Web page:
While the Yankees said goodbye to three designated hitters (four, if you count Beltran) in 2016, next year’s club will feature former Cardinal Matt Holliday in the role on a one-year deal worth $13 million. With Gardner (a 2016 Gold Glove winner) in left, the Yankees will likely keep the 37-year-old Holliday out of the field on a daily basis. He hit 20 HR in and 20 2B in 110 games for St. Louis in 2016, so the Yankees are looking for as much or a little better if the staff can keep him healthy most of the season. If Holliday slumps, you could see one of the younger Yankees move up to five.
5. Greg Bird
Called up at age 22, Greg Bird was a sensation in 46 games for the Yankees in 2015. The sweet-swinging lefty hit 11 HR and slugged .527 in 157 AB during his first stint in the Bronx. After missing all of 2016 after surgery to repair a torn labrum, Bird will compete with Tyler Austin (and possibly Holliday) for the job at first base in Spring Training. Now 24, Bird will try to replicate the success of his rookie campaign. During his return to pro ball in October, Bird posted a .215 average (.700 OPS) with 1 HR, 4 2B, and 10 RBI in 17 Arizona Fall League games.
6. Starlin Castro
Though he could bat as high as cleanup depending on the matchup, Starlin Castro slots in best around the sixth spot in the order. Castro tied Gregorius for the team lead in RBI in 2016, when he showed a knack for driving in runs. Advanced stats hate the always-swinging second baseman, but he is one of the players who seems to transcend WAR. (When you’re a team starved for RBI like the Yankees were last season, you don’t care what sabermetrics say.) In a previous era, his .270, 21 HR, and 70 RBI would have been extraordinary at second base.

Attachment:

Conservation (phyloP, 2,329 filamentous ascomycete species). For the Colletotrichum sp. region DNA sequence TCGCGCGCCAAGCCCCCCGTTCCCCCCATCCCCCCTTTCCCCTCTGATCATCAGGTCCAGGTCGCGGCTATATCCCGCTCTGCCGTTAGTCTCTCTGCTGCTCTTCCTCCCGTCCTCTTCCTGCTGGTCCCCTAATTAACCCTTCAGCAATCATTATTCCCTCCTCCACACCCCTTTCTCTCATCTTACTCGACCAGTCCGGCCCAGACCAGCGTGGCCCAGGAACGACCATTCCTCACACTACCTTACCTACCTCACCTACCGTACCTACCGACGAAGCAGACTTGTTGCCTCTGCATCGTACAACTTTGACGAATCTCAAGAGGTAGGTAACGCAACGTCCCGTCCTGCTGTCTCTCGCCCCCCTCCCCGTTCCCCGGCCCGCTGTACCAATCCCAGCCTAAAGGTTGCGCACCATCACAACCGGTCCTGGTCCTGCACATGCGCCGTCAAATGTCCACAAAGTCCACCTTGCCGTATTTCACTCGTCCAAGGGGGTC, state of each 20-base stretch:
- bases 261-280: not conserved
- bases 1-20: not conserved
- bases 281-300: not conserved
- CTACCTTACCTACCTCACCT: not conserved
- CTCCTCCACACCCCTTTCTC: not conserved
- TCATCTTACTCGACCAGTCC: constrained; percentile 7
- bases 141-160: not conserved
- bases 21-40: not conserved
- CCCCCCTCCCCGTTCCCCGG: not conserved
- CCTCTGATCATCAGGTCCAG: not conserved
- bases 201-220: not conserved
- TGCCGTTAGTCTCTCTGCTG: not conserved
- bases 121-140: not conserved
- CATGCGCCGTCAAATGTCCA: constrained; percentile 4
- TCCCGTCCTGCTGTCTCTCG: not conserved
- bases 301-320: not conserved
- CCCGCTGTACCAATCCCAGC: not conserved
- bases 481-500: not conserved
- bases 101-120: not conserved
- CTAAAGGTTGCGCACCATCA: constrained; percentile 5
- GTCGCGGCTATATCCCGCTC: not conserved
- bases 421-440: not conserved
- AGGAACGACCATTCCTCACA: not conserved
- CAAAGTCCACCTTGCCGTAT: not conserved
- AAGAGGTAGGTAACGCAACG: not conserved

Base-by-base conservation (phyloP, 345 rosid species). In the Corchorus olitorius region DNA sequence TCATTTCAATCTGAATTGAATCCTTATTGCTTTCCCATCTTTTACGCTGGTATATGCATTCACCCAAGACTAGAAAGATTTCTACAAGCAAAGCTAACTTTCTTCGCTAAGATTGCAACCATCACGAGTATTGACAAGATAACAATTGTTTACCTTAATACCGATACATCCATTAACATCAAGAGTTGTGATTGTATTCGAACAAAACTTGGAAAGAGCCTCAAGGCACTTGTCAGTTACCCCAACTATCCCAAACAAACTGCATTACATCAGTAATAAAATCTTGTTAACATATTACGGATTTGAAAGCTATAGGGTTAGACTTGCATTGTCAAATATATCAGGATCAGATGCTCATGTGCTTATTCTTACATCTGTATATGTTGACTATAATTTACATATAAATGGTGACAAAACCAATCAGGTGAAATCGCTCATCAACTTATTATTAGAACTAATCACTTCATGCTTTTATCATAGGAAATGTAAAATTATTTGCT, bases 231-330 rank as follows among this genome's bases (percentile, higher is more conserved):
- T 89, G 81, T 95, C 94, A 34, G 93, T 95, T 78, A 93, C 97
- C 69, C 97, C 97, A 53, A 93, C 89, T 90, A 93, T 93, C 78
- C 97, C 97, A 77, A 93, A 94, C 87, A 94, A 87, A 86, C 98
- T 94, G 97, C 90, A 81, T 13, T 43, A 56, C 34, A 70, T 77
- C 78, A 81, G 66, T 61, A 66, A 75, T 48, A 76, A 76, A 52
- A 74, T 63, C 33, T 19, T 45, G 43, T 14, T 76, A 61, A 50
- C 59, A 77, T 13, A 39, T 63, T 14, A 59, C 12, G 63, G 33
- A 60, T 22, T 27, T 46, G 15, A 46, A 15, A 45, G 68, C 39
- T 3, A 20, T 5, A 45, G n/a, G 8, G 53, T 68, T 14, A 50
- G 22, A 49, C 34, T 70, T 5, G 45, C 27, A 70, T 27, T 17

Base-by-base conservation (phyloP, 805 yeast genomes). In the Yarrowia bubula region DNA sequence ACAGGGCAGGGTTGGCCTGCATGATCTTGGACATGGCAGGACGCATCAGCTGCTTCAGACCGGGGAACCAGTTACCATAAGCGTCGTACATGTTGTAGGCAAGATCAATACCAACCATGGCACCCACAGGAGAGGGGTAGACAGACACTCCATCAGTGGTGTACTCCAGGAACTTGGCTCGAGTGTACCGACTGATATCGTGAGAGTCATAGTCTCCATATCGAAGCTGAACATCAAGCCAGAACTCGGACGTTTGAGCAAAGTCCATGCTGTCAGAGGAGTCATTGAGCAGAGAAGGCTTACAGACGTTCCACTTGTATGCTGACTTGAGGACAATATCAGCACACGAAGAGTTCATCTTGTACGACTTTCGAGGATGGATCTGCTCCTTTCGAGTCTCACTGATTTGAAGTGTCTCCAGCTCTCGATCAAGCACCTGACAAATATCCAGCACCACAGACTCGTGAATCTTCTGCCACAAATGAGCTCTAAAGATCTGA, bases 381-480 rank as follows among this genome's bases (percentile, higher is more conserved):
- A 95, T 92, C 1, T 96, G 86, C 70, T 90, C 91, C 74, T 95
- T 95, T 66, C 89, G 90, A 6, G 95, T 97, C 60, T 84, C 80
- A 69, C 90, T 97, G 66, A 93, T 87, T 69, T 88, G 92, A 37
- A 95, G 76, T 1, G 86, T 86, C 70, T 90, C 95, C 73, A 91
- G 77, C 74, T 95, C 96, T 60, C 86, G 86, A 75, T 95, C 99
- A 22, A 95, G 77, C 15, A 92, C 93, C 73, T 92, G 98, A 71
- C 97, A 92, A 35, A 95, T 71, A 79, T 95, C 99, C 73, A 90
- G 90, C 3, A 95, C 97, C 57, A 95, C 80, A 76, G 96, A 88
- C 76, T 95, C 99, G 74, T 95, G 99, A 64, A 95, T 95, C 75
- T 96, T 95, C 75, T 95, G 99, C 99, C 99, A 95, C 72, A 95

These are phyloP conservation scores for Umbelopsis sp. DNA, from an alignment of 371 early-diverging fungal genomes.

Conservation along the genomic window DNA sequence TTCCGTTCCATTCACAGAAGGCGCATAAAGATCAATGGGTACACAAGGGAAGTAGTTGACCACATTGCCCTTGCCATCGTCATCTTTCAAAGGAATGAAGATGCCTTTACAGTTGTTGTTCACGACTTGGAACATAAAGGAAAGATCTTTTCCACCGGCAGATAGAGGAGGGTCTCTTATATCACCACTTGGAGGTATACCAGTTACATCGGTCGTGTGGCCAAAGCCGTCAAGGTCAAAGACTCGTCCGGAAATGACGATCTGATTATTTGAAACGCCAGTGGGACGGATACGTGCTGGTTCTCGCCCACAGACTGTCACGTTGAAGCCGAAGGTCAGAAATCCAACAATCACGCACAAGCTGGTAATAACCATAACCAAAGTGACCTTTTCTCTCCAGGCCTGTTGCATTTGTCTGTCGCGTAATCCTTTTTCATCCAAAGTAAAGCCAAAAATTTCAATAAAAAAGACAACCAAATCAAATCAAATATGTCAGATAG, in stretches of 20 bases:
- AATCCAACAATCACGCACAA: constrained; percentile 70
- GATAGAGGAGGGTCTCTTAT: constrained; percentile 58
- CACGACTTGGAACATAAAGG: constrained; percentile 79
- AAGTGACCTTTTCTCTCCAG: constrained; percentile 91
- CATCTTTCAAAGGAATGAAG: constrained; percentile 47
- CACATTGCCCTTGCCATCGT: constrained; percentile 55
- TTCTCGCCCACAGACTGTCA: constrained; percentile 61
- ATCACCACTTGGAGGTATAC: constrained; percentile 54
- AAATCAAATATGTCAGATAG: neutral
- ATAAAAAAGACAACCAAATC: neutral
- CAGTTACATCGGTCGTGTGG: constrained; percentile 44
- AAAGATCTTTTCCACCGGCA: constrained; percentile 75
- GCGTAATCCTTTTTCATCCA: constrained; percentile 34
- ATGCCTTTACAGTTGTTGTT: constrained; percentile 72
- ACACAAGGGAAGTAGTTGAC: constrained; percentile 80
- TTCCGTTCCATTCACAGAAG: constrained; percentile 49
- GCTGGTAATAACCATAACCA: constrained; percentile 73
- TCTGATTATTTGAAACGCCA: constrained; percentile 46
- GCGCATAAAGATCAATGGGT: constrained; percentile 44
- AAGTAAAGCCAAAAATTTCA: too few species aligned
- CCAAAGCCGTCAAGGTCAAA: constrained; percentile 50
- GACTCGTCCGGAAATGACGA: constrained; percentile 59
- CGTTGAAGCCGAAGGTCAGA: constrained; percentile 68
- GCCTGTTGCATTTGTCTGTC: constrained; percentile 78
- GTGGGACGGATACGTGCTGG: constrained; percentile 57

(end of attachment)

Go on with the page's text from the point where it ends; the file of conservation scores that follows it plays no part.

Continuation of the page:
7. Chase Headley
It’s rare to see a third baseman batting seventh, but the Yankees have almost no choice with Chase Headley. The 32-year-old switch-hitter has not shown next-to-no pop in pinstripes. Across two full seasons, he managed just 25 HR and 47 2B with 113 RBI. Though he does play an excellent third base (the source of his value on the field), the Yankees will hope for anything from Headley in 2017. Backup Ronald Torreyes may see more action if Headley continues to struggle next year.
8. Aaron Judge
Before he made the big-league roster, scouts said Aaron Judge would hit home runs but be strikeout-prone. That turned out to be an understatement. Judge struck out 42 times in 84 AB while hitting 4 HR for the Yankees last season. A rib-cage injury ended his season early, but club owner Hal Steinbrenner gave Judge his vote of confidence during a Hot Stove chat on YES, saying he expected him to win the job in right. If he can find his stroke, the Yankees would pose a serious power threat from the right-hand side with Sanchez and Holliday aboard. If not, there will be a ton of Ks in this lineup.
9. Jacoby Ellsbury
Because of his declining batting average and penchant for swinging early in the count, Ellsbury’s best spot in the lineup is probably ninth moving forward. In 2016, he posted a .263 average and .330 OBP with 9 HR and 71 R. Though he’s led the league in steals three times, he swiped just 20 bags in 2016. New York owes about $109 million to Ellsbury over the next four years, and he is the only burdensome contract now left on the books.